OAK RIDGE, N.C. — Three Triad teens are now some of the first girls in the country to be Eagle Scouts.
16-year-olds Selby Chipman and Caroline Ruppel and 17-year-old Alex Santiago are a part of all-girl Troop 219G.
"The number one thing that we have learned is many many leadership skills and that will help me no matter what I'm doing whether in my home life or my work life," Alex Santiago said.
All three were involved in the Girl Scouts, but when news broke in 2017 they could join the Boy Scouts, they said they signed up for Scouts BSA, formerly the Boy Scouts of America, instantly.
"I've always loved Scouts my brother was in it. He just recently earned his Eagle," Caroline Ruppel said. "And I've always just thought it was a great way to learn who you are to explore everything about you and to learn about the wilderness and other activities."
Troop 219G was formed on February 1, 2019. And since then Chipman, Ruppel, and Santiago worked towards achieving the rank of Eagle Scout. The three teens did it in less than two years. According to their Scoutmaster Mike Matzinger, it usually takes around 4-5 years.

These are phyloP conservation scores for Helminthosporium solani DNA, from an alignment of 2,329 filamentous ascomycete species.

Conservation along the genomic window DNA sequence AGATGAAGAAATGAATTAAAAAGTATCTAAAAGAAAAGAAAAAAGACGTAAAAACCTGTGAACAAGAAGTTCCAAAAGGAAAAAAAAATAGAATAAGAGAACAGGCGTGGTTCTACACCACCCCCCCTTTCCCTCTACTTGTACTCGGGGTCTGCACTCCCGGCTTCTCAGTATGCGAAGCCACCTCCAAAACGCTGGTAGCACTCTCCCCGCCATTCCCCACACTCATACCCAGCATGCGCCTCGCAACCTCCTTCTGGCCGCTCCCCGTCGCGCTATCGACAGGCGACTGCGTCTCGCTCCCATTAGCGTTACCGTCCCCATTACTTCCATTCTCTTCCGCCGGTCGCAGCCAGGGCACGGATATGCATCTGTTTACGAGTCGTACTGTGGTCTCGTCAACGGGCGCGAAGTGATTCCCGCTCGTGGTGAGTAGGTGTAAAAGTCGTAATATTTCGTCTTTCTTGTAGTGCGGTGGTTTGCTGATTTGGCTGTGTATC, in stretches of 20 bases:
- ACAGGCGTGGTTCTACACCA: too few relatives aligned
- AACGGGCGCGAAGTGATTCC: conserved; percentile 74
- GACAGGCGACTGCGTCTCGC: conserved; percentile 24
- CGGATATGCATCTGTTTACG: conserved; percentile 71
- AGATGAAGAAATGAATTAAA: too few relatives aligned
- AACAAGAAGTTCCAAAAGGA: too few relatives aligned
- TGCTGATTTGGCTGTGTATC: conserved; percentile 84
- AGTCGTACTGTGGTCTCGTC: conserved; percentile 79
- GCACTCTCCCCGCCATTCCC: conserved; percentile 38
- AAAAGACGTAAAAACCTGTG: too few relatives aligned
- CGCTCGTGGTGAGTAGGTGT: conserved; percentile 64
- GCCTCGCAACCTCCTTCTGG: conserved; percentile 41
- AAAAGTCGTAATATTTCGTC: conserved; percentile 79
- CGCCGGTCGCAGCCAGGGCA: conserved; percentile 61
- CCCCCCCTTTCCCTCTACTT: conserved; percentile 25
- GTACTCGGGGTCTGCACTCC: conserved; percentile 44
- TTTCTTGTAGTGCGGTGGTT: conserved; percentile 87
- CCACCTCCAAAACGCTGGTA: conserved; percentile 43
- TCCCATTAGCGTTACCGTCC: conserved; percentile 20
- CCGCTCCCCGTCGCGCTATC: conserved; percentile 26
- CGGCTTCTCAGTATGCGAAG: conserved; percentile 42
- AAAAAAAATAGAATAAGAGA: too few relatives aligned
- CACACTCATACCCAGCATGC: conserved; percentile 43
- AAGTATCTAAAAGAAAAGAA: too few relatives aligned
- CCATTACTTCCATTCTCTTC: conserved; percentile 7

"I feel like it's a role model and a big responsibility because we get to look at younger girls and we get to inspire younger girls to do things like this too," Selby Chipman said.
In 2019, only 8% of Scouts reached that rank. One needs at least 21 merit badges, a minimum of 6 months as a Life Scout, and completion of a leadership service project.
Selby Chipman led the design and construction of a nature observation platform on the Oak Ridge Mountains-to-Sea Trail for her Eagle Service Project. Alex Santiago started a Blessing Box Free Food Pantry for Hope Chapel in Greensboro. And Caroline Ruppel built a mobile information kiosk for Guilford Battleground Park.
"I had to do it just to prove all the people who did not support girls joining and he did not believe this was something that we should be able to do," Ruppel said.
The teens say they hope other girls will see it's something they can do too with determination and hard work.
"I think my main message is to try it. A lot of people may feel intimidated or scared or something like that but it's really not that bad. we all like to have fun. we really want younger people. we love to teach," Chipman said.
"I think they should come and try it out because even if you're unsure you'll never know if you don't try it out," Santiago said.
All three girls have bright futures ahead of them! Chipman wants to get involved in biomedical engineering or biochemistry. Ruppel wants to become an environmental lawyer. And Santiago wants to become a veterinarian.
Head to www.troop219g.com to find out more information about Troop219G.